The fragile middle is a term adopted by the FT to refer to some 2.8bn middle class people in emerging economies who are vulnerable to ebbing fortunes. In a series of the same name the FT defined the Fragile Middle as being those people in the world earning between $2 and $10 a day. Using the World Bank’s Povcal database, the FT found that 40 per cent of the world’s population fell into that bracket with almost 1bn of them existing on $2-$3 per day. Consideration of what happens to the Fragile Middle was seen as important because multinational companies fortunes’ depend of the rise of a global middle class.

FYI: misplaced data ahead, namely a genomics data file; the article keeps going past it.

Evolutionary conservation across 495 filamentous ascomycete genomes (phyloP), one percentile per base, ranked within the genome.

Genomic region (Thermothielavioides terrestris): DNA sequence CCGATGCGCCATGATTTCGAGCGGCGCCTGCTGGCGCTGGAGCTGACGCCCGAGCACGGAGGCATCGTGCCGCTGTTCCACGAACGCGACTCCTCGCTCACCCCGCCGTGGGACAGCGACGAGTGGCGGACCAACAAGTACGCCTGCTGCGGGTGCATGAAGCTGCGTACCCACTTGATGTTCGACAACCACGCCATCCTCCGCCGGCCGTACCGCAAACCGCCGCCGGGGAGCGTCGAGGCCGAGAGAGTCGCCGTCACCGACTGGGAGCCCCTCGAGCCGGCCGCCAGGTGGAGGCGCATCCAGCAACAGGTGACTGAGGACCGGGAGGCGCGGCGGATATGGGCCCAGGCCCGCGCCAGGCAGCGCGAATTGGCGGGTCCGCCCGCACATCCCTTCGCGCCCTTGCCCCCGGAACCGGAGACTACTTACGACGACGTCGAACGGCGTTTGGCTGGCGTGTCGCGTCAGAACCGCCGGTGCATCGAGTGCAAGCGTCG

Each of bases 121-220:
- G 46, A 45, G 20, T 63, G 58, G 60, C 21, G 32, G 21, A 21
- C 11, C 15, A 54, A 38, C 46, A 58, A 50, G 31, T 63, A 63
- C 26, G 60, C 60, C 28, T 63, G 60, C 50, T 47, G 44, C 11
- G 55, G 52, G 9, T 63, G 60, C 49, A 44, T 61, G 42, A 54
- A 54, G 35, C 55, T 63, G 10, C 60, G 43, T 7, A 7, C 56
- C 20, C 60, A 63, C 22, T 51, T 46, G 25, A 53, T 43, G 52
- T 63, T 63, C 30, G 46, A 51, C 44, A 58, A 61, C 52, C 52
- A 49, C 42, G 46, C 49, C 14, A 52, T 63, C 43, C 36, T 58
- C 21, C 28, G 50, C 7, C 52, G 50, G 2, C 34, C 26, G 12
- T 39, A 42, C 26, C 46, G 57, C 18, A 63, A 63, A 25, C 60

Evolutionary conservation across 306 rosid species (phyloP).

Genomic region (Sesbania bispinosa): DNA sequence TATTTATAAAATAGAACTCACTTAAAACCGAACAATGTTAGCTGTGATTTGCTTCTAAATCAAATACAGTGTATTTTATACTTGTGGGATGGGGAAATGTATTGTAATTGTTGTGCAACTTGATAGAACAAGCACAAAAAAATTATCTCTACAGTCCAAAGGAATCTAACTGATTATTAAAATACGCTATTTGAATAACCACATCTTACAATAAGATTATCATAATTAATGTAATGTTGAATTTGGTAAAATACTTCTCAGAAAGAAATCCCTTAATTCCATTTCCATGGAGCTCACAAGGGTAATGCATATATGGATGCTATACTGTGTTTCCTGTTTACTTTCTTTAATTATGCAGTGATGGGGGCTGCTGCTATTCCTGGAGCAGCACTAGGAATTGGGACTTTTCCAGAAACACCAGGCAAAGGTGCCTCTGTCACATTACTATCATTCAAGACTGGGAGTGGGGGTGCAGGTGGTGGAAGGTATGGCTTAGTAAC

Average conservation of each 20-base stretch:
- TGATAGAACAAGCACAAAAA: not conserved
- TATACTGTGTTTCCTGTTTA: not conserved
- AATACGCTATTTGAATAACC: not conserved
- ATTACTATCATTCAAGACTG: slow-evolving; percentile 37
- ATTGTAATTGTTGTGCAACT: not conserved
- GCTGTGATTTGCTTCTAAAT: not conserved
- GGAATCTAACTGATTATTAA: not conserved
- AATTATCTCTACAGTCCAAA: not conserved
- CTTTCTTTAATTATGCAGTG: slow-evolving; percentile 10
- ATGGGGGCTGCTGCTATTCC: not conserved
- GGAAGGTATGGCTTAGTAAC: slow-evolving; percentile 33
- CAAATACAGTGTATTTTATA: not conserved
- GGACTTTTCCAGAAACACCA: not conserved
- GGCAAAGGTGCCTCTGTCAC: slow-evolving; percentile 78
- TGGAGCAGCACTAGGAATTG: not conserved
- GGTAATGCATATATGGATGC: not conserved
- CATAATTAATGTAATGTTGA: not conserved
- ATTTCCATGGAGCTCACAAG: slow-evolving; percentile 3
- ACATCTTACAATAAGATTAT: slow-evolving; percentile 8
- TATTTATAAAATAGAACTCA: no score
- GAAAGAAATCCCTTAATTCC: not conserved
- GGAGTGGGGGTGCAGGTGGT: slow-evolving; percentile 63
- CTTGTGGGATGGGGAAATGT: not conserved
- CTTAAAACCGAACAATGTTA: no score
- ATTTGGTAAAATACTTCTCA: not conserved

Fragile Middle in the news
At the end of April 2014, Branko Milanovic, an academic writing in the Financial Times, looked at the problem of income inequality and pointed out that people moving from absolute poverty (defined as $1.25 a day) to the ranks of those who are marginally better off had created a false impression. It would be more accurate, he said, to consider those whose incomes were 25 per cent below the median and 25 per cent above (in other words, those earning between $4 and $6.5 a day). By this measure, he wrote, only 13 per cent of the world population qualified. Even by that more prosperous measure the middle class were vulnerable, he said.